Vietnam’s oil and gas industry is currently the country's biggest foreign currency earner and a major procurer of imported technology, services and equipment. In 2009, Vietnam produced 24.3 million tons of oil equivalent, and earned $14.24 billion in revenue, accounting for about 16 percent of GDP; and exported 16.3 million tons of crude oil, worth $7.82 billion, accounting for 14 percent of total national exports. Oil and gas is one of the top priority sectors for development by the Government of Vietnam since it is viewed as central to national economic growth and energy security. The oil and gas industry in Vietnam is under the principal jurisdiction and management of the Ministry of Industry and Trade (MOIT). PetroVietnam, the national oil and gas group reports directly to the Prime Minister and holds a monopoly in the upstream, mid-stream and virtually all key downstream areas of the industry. In 2009, PetroVietnam maintained the No. 1 rank in Vietnam’s Top 500 biggest companies. In 2009 alone, the taxes paid by PetroVietnam accounted for 24 percent of Vietnam’s state budget.
Upstream and Midstream
Vietnam is currently ranked fourth in Southeast Asia after Indonesia, Malaysia, and Brunei for oil and gas production and oil reserves. Vietnam’s continental shelf is about one million km2, comprising major tertiary basins and groups of basins: Song Hong, Phu Khanh, Cuu Long, Nam Con Son, Malay-Tho Chu, Tu Chinh-Vung May, Hoang Sa (the Paracel Islands) and Truong Sa Group (the Spratly Islands). Of these, the Cuu Long and Nam Con Son basins have shown the most hydrocarbon potential.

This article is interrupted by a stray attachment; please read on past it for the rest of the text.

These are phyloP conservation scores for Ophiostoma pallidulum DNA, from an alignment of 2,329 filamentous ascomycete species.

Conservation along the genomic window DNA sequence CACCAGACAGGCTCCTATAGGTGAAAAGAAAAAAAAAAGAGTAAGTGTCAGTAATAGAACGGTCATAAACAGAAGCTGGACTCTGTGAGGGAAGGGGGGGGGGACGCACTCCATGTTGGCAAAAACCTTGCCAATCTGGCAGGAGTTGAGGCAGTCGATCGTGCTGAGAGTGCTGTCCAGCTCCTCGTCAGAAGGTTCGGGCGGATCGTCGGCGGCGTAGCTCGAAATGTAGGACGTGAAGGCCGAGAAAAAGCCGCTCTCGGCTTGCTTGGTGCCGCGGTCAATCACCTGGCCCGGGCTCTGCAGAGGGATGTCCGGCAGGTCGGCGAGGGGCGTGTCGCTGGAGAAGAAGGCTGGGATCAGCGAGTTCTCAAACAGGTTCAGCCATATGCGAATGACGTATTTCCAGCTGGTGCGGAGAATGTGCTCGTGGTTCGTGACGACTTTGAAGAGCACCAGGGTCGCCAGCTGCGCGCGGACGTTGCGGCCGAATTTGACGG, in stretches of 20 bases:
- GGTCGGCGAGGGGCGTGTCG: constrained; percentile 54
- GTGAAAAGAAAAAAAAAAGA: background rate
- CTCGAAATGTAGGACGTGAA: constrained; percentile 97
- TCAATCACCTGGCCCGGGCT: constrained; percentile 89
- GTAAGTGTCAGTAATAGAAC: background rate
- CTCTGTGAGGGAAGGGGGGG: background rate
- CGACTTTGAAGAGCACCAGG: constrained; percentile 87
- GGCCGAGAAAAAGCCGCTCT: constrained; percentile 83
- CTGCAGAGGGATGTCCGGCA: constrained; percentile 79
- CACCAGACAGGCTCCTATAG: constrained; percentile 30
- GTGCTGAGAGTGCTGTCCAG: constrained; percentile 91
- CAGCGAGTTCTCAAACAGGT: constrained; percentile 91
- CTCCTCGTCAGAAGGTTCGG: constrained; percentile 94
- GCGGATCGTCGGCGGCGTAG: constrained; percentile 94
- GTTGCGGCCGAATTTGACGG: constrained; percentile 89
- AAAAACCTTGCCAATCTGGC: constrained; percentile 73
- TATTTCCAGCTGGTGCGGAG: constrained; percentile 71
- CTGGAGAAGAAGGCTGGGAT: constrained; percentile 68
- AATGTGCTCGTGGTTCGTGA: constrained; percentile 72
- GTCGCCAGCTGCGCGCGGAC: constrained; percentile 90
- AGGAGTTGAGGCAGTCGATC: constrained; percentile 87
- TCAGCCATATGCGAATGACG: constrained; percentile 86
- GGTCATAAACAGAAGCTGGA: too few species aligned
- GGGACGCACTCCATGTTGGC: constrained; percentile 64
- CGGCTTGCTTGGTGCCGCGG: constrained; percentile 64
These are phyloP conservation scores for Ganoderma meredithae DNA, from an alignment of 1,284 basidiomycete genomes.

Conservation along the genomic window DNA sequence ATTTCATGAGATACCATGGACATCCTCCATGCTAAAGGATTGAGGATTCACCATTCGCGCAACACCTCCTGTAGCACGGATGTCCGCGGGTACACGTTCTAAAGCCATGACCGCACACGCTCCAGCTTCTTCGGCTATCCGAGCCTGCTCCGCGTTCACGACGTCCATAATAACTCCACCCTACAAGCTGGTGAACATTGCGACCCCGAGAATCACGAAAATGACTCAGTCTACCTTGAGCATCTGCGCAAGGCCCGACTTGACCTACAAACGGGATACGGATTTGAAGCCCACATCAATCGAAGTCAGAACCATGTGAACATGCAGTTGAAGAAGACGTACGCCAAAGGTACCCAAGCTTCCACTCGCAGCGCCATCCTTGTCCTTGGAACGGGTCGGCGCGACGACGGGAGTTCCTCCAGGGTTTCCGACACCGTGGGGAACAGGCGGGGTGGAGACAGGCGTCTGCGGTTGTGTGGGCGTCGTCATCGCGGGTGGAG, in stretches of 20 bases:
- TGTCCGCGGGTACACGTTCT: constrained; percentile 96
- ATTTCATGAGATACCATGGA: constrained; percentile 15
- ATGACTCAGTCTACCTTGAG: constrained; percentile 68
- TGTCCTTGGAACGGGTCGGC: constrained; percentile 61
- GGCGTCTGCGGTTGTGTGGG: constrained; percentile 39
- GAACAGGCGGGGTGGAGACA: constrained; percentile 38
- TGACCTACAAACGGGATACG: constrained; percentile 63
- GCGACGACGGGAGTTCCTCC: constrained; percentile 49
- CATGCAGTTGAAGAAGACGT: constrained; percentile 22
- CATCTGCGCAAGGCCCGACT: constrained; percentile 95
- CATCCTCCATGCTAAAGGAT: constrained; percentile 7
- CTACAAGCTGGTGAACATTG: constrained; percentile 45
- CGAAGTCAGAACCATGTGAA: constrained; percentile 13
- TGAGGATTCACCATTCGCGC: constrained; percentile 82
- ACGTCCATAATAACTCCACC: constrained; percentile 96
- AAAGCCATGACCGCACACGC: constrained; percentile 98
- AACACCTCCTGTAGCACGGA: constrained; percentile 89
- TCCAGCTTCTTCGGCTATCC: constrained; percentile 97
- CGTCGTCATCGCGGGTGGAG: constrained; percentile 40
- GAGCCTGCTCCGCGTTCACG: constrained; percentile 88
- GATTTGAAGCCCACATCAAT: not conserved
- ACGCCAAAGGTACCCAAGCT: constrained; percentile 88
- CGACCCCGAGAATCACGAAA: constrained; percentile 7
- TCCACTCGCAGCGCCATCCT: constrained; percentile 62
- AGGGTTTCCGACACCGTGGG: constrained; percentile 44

To date, about 100 hydrocarbon-bearing prospects have been found in almost 50 fields, with estimated reserves of approximately 600 million tons of crude oil and 644 billion cubic meters (bcum) of natural gas (23 trillion cubic feet -Tcf). Among the 50 structures with oil and gas discoveries, there are 20 commercial fields.
From 1988 to 2008, PetroVietnam signed 60 oil and gas exploration and production contracts with foreign companies in the form of Product Share Contracts (PSC), Business Cooperation Contracts (BCC), Joint Ventures (JV) and Joint Operation Companies (JOC). Of these, 35 contracts are currently in effect. In 2008, PetroVietnam entered into agreements for 16 projects in foreign countries, consisting of 6 projects in Southeast Asia, 6 projects in the Middle East and Africa, and 4 projects in South America. In 2009, PetroVietnam signed 13 contracts with local partners, 2 contracts with foreign ones, and 7 cooperation agreements with the national oil and gas companies of Nicaragua, Bolivia, Argentina, Kazakhstan, Mozambique, Angola and Sudan.